NHS Economic Evaluation Database (EED):

A searchable database of structured abstracts of economic evaluations of health care interventions.

NICE: National Institute for Health and Clinical Excellence:

NICE works with the NHS to systematically appraise health interventions and provide guidelines for clinicians and managers on which treatment works best. It incorporates public health national guidance.

NHS Evidence: Health Information Resources – formally NLH National Library for Health:

Provides information for NHS staff, patients and members of the public. Some of the resources on this site are free to use and the majority can be accessed by all users. Some of the content however is restricted to NHS staff only.

OMIM (Online Mendelian Inheritance in Man):

The OMIM database is a catalogue of human genes and genetic disorders that is maintained by the National Center for Biotechnology Information in the USA. The database provides access to textual information, images, and reference information.

As well as searching the OMIM database, it is possible to search the OMIM gene map and morbid map. There are also links to Pubmed.


PubMed, produced by the National Library of Medicine, includes over 15 million citations for biomedical articles back to the 1950s. It includes citations from MEDLINE and additional life science journals, and links to many sites providing full text articles and other related resources.

RCN Historical nursing journals:

Historical Nursing Journals is an online database of journal page images (plus index) . This journal provides a primary source for the development of nursing as a profession.

You can access an online searchable database of pictures of the actual pages from the Nursing Record / British Journal of Nursing from 1888-1956


This website contains information relevant to health research. It is a friendly, professional service for all researchers working in health & social care settings and contains information relevant to all levels. A telephone/email helpline is also available.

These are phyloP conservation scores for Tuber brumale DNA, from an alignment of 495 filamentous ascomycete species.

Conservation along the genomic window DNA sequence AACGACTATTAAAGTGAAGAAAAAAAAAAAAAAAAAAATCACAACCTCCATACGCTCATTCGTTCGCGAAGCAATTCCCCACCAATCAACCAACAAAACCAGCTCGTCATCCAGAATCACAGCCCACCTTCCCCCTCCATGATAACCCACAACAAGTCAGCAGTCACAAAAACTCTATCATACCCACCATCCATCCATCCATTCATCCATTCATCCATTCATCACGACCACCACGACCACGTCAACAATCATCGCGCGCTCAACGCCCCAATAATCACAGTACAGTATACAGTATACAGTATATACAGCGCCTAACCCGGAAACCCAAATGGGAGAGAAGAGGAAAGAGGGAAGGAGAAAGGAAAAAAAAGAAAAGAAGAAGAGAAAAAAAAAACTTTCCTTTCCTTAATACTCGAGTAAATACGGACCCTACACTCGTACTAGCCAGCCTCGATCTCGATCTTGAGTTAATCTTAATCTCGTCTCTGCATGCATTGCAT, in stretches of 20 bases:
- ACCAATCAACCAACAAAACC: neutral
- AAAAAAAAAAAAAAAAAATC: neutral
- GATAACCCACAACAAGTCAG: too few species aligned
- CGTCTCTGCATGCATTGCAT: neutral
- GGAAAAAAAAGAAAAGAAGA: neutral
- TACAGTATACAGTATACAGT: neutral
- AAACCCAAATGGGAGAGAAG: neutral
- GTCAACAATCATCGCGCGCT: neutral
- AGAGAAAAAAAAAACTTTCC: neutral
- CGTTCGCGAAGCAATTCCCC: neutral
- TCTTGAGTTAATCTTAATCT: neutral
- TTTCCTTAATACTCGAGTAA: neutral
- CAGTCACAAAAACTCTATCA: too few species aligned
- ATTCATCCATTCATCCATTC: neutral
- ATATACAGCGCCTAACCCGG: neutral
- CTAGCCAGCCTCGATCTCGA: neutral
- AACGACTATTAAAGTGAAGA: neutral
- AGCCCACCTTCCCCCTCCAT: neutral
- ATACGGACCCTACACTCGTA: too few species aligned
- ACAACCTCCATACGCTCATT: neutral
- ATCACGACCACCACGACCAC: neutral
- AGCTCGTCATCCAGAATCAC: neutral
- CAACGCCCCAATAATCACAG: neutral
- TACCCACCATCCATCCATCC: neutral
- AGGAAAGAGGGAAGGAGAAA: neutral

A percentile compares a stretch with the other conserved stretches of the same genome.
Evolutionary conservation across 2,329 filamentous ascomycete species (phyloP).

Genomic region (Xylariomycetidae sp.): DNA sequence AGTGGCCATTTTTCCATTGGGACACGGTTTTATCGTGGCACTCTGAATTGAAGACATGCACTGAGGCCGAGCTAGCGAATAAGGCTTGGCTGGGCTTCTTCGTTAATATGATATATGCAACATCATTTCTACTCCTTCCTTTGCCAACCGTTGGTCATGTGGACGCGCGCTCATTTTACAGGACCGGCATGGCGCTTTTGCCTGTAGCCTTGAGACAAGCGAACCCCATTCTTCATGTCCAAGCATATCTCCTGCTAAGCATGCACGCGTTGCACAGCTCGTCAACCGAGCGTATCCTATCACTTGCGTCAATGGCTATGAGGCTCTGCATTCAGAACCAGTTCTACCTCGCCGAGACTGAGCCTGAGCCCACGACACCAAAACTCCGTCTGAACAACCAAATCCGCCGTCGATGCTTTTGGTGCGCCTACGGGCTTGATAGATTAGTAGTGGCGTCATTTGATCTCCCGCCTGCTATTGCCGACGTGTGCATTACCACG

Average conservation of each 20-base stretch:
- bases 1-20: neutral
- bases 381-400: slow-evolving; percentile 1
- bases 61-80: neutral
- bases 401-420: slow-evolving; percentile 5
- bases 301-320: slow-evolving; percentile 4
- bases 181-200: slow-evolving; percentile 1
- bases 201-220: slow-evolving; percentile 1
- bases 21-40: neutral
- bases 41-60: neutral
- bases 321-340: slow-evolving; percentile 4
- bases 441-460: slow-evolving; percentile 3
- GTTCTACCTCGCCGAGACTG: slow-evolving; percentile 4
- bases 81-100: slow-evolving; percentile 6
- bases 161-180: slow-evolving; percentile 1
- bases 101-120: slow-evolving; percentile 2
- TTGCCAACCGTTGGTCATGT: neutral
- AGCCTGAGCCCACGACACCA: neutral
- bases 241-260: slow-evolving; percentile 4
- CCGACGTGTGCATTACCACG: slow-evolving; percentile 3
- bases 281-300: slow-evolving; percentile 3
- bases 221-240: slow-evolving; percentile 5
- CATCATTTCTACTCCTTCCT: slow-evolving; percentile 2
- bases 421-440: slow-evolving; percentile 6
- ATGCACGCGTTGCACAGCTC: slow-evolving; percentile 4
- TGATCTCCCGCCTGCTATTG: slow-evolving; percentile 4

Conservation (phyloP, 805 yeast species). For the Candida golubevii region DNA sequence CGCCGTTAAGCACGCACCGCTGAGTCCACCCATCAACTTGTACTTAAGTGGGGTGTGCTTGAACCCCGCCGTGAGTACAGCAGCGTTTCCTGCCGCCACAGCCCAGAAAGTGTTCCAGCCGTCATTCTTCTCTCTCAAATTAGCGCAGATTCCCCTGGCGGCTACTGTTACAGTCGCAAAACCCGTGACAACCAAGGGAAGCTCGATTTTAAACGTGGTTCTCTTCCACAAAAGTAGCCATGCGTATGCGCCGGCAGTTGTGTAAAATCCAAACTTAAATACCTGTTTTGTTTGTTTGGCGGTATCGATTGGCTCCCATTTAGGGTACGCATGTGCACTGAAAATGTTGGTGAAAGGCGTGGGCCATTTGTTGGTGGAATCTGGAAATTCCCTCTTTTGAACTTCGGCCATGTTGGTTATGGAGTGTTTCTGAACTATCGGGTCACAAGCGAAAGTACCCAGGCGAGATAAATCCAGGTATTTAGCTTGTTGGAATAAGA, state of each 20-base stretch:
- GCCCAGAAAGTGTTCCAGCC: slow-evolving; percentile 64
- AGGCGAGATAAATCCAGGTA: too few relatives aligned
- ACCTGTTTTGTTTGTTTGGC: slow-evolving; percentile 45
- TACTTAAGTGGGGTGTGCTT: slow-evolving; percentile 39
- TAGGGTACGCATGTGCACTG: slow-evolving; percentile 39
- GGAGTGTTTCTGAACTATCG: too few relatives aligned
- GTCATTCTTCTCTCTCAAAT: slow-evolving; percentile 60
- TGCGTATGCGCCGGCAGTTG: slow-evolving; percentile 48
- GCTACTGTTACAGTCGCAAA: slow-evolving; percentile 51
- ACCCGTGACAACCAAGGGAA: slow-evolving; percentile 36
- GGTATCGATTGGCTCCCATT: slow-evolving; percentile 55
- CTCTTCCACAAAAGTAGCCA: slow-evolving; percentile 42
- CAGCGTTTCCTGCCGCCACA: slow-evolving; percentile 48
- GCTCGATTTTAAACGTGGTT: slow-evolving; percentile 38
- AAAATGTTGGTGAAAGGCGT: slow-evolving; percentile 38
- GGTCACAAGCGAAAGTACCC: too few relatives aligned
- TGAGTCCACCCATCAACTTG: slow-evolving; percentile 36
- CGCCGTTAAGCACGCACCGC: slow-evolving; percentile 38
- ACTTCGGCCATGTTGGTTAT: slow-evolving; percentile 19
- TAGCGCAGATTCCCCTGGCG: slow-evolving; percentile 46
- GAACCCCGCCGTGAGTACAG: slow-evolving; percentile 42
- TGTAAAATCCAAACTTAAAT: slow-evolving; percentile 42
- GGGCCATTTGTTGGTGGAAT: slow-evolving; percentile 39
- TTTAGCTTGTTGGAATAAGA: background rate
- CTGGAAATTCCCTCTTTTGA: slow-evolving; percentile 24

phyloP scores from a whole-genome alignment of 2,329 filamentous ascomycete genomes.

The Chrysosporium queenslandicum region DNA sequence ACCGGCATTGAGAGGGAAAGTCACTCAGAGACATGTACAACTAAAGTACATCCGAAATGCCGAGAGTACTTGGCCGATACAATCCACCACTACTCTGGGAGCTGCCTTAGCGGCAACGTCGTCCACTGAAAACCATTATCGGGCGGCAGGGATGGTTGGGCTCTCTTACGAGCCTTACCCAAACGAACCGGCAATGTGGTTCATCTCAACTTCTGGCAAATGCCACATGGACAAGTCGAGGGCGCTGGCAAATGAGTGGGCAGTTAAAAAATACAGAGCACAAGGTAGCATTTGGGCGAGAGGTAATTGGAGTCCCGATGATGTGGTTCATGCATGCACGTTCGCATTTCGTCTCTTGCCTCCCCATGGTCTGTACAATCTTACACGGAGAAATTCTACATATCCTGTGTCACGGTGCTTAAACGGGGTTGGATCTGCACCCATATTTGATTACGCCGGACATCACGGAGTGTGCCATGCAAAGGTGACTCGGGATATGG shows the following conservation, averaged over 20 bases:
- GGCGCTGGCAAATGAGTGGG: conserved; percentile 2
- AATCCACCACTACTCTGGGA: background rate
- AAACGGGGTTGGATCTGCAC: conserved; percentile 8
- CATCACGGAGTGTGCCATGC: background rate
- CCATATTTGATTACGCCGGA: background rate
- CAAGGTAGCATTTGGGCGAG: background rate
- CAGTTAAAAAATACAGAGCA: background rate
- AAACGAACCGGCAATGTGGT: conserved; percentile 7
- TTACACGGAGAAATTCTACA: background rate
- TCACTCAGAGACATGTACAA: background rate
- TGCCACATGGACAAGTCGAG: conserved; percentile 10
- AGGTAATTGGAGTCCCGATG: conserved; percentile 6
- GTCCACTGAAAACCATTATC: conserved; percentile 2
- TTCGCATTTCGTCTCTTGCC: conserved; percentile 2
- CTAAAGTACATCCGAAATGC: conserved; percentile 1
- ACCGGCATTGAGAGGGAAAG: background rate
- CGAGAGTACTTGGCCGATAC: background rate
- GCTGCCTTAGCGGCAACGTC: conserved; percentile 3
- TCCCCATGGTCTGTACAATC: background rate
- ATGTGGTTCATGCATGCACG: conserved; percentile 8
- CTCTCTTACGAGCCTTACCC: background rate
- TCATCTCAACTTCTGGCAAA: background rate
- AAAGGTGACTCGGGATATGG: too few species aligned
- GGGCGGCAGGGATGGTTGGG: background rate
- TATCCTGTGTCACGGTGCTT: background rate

Social Care Online:

This is an extensive database of social care information. It covers books, government reports, research papers and publications of voluntary organisations, and articles from a wide range of journal titles.

 UK National Statistics:

National Statistics is the website of official UK statistics produced by the Office for National Statistics. It publishes data on Britain’s economy, population and society. Summaries and many detailed data releases are published free of charge.


UK PubMedCentral is a UK based digital archive of permanent and free-to-view full-text peer-reviewed research publications. It is a mirror site of PubMed Central in the US.

Mainly biomedical and life sciences, over 620,000 full-text articles are available.


The University of Nottingham Library Online Catalogue provides online access to details of the holdings of most of the stock at UoN.  It does not contain details of journal articles or papers within conference proceedings. To identify these use other databases on the eLibrary Gateway.

Wellcome Library:

The Wellcome Library is part of the Wellcome Collection. It is one of the world’s largest collections of books, manuscripts, pictures, and films on the meaning and history of medicine, providing access to a growing collection of contemporary biomedical information resources relating to consumer health, popular science, biomedical ethics and the public understanding of science. It aims to provide insight and information to anyone seeking to understand medicine and its role in society, past and present.

World Health Organisation:

Established in 1948, the World Health Organization is the United Nations specialized agency for health. This is the website for the European regional office. It provides access to a wide range of information including: statistics and health indicators; public health reports; country profiles; evidence-based information and policy; WHO publications, some of which are available in electronic form; programmes and projects; and press materials.